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Myth & Transformation: Martha Graham Dance Company at The Joyce, Program C…

March 13, 2013
cave of the heart

Blakeley White-McGuire in Martha Graham’s Cave of the Heart, Photo by Costas

Myth and Transformation was an apt name for the Martha Graham Dance Company’s 2013 New York Season at the Joyce Theater. Martha Graham is the myth, a woman legendry for being larger than life who’s dances were inspired by both legend and myth, and it is her company that is in the midst of transformation. As the mystical Phoenix rises from the ashes so does the Graham Company surface from the waters of Hurricane Sandy…

Everyone scrambled after Hurricane Sandy, saving what could be saved, new costumes were made and sets restored. New choreography created, old choreography re-envisioned and a formerly “lost” work painstakingly reconstructed from archives and interviews. (A special thank you must be awarded to Kim Jones for bring Imperial Gesture to life…) Program C of the Company’s two week season was evidence of the bounty of all that energy.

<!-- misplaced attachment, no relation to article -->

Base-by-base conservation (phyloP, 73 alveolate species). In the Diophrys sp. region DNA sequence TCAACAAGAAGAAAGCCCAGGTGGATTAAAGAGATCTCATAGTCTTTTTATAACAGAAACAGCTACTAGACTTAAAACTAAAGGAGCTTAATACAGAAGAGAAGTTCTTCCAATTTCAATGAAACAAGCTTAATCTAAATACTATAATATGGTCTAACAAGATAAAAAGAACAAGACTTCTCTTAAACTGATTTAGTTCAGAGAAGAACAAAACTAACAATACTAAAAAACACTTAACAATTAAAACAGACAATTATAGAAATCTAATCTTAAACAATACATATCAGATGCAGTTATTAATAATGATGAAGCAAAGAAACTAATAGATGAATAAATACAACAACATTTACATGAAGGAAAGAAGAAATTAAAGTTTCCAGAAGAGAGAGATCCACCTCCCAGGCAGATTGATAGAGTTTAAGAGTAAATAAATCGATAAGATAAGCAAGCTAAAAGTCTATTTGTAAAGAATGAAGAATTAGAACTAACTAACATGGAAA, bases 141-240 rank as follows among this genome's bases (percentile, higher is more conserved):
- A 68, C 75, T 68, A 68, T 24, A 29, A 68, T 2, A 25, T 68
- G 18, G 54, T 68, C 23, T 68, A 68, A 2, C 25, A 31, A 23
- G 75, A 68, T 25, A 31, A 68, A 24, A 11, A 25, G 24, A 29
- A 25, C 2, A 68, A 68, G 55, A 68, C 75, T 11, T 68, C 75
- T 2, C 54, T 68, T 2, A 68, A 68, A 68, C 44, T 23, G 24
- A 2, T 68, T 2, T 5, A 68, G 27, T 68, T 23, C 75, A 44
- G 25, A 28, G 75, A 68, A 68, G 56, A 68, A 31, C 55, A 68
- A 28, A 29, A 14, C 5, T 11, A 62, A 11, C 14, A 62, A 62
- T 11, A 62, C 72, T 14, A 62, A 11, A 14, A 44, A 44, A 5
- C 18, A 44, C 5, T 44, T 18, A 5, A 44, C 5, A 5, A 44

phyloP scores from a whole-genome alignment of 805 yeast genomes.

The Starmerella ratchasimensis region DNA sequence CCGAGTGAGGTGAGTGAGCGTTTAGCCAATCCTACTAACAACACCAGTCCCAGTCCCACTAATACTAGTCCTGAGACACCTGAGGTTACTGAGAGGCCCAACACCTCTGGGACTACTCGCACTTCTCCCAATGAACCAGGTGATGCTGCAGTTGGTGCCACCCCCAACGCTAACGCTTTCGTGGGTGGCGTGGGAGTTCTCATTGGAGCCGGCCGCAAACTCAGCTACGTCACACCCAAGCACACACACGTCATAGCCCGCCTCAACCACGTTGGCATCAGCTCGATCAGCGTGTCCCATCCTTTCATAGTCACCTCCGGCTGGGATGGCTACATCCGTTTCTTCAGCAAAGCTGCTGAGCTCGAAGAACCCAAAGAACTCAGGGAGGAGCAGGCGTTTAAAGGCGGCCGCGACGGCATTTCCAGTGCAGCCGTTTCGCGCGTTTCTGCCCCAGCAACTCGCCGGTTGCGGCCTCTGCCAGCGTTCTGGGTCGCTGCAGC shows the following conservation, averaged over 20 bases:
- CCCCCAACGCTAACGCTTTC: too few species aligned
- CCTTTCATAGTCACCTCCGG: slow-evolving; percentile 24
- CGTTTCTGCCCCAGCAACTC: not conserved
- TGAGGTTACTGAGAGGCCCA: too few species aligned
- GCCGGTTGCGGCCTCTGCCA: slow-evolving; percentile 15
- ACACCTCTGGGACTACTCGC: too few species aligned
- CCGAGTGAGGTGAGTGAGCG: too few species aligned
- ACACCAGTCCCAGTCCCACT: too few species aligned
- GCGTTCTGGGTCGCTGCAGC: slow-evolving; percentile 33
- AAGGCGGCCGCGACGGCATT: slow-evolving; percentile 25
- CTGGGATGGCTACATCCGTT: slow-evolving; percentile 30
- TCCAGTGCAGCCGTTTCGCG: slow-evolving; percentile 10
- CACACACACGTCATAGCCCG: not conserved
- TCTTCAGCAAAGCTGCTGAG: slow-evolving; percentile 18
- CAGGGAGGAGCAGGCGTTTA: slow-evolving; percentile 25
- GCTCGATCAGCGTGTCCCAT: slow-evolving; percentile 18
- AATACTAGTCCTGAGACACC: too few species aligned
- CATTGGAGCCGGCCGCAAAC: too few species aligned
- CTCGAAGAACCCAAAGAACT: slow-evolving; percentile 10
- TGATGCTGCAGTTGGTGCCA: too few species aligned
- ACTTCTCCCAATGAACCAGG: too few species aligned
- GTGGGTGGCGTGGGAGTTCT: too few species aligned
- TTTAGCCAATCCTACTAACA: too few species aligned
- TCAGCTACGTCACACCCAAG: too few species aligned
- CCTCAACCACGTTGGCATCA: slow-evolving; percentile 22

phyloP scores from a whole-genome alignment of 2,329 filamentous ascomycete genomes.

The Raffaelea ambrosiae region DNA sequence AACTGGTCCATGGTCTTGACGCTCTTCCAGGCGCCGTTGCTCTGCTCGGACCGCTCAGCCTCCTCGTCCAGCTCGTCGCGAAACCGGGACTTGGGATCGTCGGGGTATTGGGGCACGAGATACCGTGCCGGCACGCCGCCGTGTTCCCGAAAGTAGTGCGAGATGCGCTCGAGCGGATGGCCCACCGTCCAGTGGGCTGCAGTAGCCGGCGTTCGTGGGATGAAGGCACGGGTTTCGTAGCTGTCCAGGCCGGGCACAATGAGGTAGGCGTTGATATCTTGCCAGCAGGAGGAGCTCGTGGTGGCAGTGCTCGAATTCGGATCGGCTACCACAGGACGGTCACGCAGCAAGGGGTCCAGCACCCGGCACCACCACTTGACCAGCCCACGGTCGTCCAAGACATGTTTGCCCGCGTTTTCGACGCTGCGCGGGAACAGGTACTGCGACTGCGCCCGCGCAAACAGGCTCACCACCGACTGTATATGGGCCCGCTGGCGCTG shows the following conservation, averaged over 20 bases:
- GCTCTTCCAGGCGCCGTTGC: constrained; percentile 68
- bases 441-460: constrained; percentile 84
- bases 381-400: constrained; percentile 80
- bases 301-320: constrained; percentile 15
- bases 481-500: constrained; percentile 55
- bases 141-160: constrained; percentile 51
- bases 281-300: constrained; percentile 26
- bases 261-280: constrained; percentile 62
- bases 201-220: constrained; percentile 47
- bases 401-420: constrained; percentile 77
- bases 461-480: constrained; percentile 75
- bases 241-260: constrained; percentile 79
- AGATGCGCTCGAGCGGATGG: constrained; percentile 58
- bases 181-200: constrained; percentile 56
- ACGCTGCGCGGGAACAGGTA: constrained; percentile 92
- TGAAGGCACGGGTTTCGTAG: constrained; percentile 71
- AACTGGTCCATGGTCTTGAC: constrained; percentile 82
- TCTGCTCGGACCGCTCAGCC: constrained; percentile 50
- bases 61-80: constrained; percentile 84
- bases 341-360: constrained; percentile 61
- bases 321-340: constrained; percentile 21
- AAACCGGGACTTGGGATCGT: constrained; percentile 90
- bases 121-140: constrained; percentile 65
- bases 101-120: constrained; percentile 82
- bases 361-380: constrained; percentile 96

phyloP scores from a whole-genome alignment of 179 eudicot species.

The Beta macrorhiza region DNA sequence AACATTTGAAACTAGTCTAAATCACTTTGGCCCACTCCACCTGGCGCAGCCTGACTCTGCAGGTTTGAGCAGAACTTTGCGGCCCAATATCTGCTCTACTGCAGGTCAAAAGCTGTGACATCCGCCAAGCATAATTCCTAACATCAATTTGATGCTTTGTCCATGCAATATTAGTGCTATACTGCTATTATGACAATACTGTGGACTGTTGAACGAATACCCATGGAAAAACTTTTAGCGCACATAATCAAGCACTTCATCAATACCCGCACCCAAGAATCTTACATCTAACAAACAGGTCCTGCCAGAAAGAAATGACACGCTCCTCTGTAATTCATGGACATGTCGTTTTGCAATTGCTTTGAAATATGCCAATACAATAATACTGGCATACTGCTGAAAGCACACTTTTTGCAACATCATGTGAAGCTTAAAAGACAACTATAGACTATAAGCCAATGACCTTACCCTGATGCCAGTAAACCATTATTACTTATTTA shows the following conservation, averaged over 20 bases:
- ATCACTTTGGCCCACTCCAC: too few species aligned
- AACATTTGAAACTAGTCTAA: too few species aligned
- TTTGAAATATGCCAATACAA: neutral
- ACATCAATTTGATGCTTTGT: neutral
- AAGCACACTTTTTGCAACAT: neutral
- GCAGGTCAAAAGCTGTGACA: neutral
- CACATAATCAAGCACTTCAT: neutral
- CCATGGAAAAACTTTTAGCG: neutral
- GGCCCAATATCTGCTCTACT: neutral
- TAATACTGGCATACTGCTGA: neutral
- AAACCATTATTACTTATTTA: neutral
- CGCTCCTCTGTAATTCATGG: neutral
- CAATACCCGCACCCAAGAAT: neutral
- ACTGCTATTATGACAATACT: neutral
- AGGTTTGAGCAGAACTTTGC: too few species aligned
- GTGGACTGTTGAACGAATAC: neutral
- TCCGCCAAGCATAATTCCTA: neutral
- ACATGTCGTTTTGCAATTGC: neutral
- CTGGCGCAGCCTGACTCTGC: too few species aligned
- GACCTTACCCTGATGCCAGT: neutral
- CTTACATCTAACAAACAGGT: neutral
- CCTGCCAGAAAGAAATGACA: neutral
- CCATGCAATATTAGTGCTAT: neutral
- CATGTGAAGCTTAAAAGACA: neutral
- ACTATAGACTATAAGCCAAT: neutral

Cave of the Heart, created 67 years ago and first seen in 1946 is Martha Graham’s second experiment in Greek mythology, the first being Tragic Patterns in 1933. Utilizing one of the most iconic of the almost 20 sets Isamu Noguchi created for her, Ms. Graham delves into Jungian psychology and explores the destructive powers of love and the dark passions that guard the human heart in her tale of Medea.